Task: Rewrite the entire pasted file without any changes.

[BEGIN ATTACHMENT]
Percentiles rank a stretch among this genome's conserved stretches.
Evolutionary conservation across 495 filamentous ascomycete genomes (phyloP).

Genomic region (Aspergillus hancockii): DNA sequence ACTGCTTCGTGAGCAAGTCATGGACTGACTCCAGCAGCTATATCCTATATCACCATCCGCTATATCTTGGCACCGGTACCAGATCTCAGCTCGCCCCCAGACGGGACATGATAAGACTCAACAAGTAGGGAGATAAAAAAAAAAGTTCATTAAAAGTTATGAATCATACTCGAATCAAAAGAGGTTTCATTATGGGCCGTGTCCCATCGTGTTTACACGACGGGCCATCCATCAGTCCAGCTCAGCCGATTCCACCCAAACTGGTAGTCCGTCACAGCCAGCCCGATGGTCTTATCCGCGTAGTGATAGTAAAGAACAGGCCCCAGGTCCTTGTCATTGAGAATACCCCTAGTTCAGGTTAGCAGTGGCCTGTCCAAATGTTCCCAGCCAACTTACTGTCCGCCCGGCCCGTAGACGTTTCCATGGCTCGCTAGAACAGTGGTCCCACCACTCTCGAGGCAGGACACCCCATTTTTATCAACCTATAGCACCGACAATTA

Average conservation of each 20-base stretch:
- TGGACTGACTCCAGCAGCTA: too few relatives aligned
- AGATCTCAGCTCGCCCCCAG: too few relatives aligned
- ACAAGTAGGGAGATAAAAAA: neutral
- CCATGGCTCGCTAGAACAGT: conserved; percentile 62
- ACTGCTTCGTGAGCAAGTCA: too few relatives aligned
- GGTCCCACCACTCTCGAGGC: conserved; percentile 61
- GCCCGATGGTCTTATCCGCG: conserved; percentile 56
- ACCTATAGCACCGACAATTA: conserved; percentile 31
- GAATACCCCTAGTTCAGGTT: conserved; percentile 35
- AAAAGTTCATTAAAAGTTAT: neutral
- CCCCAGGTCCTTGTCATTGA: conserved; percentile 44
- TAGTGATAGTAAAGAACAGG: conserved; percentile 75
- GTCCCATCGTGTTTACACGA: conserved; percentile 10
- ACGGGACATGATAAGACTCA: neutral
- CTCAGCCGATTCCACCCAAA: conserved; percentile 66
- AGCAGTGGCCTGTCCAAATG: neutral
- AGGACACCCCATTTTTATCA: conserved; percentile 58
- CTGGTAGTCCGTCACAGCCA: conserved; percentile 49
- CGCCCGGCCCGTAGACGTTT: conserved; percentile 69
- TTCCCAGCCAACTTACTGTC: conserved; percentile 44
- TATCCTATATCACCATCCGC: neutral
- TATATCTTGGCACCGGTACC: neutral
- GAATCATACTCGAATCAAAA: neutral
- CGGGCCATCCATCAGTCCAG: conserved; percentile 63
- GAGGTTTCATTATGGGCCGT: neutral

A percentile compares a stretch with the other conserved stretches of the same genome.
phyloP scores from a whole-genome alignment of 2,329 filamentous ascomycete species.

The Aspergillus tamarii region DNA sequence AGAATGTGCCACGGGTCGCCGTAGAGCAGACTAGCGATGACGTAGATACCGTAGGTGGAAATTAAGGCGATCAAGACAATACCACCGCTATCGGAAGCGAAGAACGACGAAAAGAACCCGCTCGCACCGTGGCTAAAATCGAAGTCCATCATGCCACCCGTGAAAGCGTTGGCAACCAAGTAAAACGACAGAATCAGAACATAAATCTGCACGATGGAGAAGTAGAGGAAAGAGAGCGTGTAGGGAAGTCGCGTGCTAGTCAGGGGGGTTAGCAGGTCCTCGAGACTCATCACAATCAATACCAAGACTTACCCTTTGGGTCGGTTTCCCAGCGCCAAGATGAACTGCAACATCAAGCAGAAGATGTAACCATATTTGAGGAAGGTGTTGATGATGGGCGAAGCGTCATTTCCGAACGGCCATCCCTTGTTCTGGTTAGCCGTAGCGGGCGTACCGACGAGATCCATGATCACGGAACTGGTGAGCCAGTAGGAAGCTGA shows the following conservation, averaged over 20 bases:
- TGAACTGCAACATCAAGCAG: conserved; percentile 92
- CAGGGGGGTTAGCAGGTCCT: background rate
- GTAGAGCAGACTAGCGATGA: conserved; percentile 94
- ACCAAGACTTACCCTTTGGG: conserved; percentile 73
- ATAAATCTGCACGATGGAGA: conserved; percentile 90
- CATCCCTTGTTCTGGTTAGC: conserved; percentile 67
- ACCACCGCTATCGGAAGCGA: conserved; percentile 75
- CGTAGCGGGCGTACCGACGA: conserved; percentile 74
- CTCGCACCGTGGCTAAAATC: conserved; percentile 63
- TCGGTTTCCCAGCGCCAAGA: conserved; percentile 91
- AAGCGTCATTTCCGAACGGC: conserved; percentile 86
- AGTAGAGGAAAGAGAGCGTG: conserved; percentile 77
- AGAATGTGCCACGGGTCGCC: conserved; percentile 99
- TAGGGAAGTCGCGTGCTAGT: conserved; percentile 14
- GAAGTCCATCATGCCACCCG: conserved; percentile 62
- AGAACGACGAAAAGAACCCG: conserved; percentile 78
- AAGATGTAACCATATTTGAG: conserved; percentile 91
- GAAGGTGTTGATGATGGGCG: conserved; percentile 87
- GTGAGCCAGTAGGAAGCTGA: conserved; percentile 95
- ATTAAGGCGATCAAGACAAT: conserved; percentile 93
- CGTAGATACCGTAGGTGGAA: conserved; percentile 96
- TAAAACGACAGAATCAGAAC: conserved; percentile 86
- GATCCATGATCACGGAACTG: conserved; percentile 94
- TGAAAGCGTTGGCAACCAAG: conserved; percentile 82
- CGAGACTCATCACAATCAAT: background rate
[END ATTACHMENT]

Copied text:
Percentiles rank a stretch among this genome's conserved stretches.
Evolutionary conservation across 495 filamentous ascomycete genomes (phyloP).

Genomic region (Aspergillus hancockii): DNA sequence ACTGCTTCGTGAGCAAGTCATGGACTGACTCCAGCAGCTATATCCTATATCACCATCCGCTATATCTTGGCACCGGTACCAGATCTCAGCTCGCCCCCAGACGGGACATGATAAGACTCAACAAGTAGGGAGATAAAAAAAAAAGTTCATTAAAAGTTATGAATCATACTCGAATCAAAAGAGGTTTCATTATGGGCCGTGTCCCATCGTGTTTACACGACGGGCCATCCATCAGTCCAGCTCAGCCGATTCCACCCAAACTGGTAGTCCGTCACAGCCAGCCCGATGGTCTTATCCGCGTAGTGATAGTAAAGAACAGGCCCCAGGTCCTTGTCATTGAGAATACCCCTAGTTCAGGTTAGCAGTGGCCTGTCCAAATGTTCCCAGCCAACTTACTGTCCGCCCGGCCCGTAGACGTTTCCATGGCTCGCTAGAACAGTGGTCCCACCACTCTCGAGGCAGGACACCCCATTTTTATCAACCTATAGCACCGACAATTA

Average conservation of each 20-base stretch:
- TGGACTGACTCCAGCAGCTA: too few relatives aligned
- AGATCTCAGCTCGCCCCCAG: too few relatives aligned
- ACAAGTAGGGAGATAAAAAA: neutral
- CCATGGCTCGCTAGAACAGT: conserved; percentile 62
- ACTGCTTCGTGAGCAAGTCA: too few relatives aligned
- GGTCCCACCACTCTCGAGGC: conserved; percentile 61
- GCCCGATGGTCTTATCCGCG: conserved; percentile 56
- ACCTATAGCACCGACAATTA: conserved; percentile 31
- GAATACCCCTAGTTCAGGTT: conserved; percentile 35
- AAAAGTTCATTAAAAGTTAT: neutral
- CCCCAGGTCCTTGTCATTGA: conserved; percentile 44
- TAGTGATAGTAAAGAACAGG: conserved; percentile 75
- GTCCCATCGTGTTTACACGA: conserved; percentile 10
- ACGGGACATGATAAGACTCA: neutral
- CTCAGCCGATTCCACCCAAA: conserved; percentile 66
- AGCAGTGGCCTGTCCAAATG: neutral
- AGGACACCCCATTTTTATCA: conserved; percentile 58
- CTGGTAGTCCGTCACAGCCA: conserved; percentile 49
- CGCCCGGCCCGTAGACGTTT: conserved; percentile 69
- TTCCCAGCCAACTTACTGTC: conserved; percentile 44
- TATCCTATATCACCATCCGC: neutral
- TATATCTTGGCACCGGTACC: neutral
- GAATCATACTCGAATCAAAA: neutral
- CGGGCCATCCATCAGTCCAG: conserved; percentile 63
- GAGGTTTCATTATGGGCCGT: neutral

A percentile compares a stretch with the other conserved stretches of the same genome.
phyloP scores from a whole-genome alignment of 2,329 filamentous ascomycete species.

The Aspergillus tamarii region DNA sequence AGAATGTGCCACGGGTCGCCGTAGAGCAGACTAGCGATGACGTAGATACCGTAGGTGGAAATTAAGGCGATCAAGACAATACCACCGCTATCGGAAGCGAAGAACGACGAAAAGAACCCGCTCGCACCGTGGCTAAAATCGAAGTCCATCATGCCACCCGTGAAAGCGTTGGCAACCAAGTAAAACGACAGAATCAGAACATAAATCTGCACGATGGAGAAGTAGAGGAAAGAGAGCGTGTAGGGAAGTCGCGTGCTAGTCAGGGGGGTTAGCAGGTCCTCGAGACTCATCACAATCAATACCAAGACTTACCCTTTGGGTCGGTTTCCCAGCGCCAAGATGAACTGCAACATCAAGCAGAAGATGTAACCATATTTGAGGAAGGTGTTGATGATGGGCGAAGCGTCATTTCCGAACGGCCATCCCTTGTTCTGGTTAGCCGTAGCGGGCGTACCGACGAGATCCATGATCACGGAACTGGTGAGCCAGTAGGAAGCTGA shows the following conservation, averaged over 20 bases:
- TGAACTGCAACATCAAGCAG: conserved; percentile 92
- CAGGGGGGTTAGCAGGTCCT: background rate
- GTAGAGCAGACTAGCGATGA: conserved; percentile 94
- ACCAAGACTTACCCTTTGGG: conserved; percentile 73
- ATAAATCTGCACGATGGAGA: conserved; percentile 90
- CATCCCTTGTTCTGGTTAGC: conserved; percentile 67
- ACCACCGCTATCGGAAGCGA: conserved; percentile 75
- CGTAGCGGGCGTACCGACGA: conserved; percentile 74
- CTCGCACCGTGGCTAAAATC: conserved; percentile 63
- TCGGTTTCCCAGCGCCAAGA: conserved; percentile 91
- AAGCGTCATTTCCGAACGGC: conserved; percentile 86
- AGTAGAGGAAAGAGAGCGTG: conserved; percentile 77
- AGAATGTGCCACGGGTCGCC: conserved; percentile 99
- TAGGGAAGTCGCGTGCTAGT: conserved; percentile 14
- GAAGTCCATCATGCCACCCG: conserved; percentile 62
- AGAACGACGAAAAGAACCCG: conserved; percentile 78
- AAGATGTAACCATATTTGAG: conserved; percentile 91
- GAAGGTGTTGATGATGGGCG: conserved; percentile 87
- GTGAGCCAGTAGGAAGCTGA: conserved; percentile 95
- ATTAAGGCGATCAAGACAAT: conserved; percentile 93
- CGTAGATACCGTAGGTGGAA: conserved; percentile 96
- TAAAACGACAGAATCAGAAC: conserved; percentile 86
- GATCCATGATCACGGAACTG: conserved; percentile 94
- TGAAAGCGTTGGCAACCAAG: conserved; percentile 82
- CGAGACTCATCACAATCAAT: background rate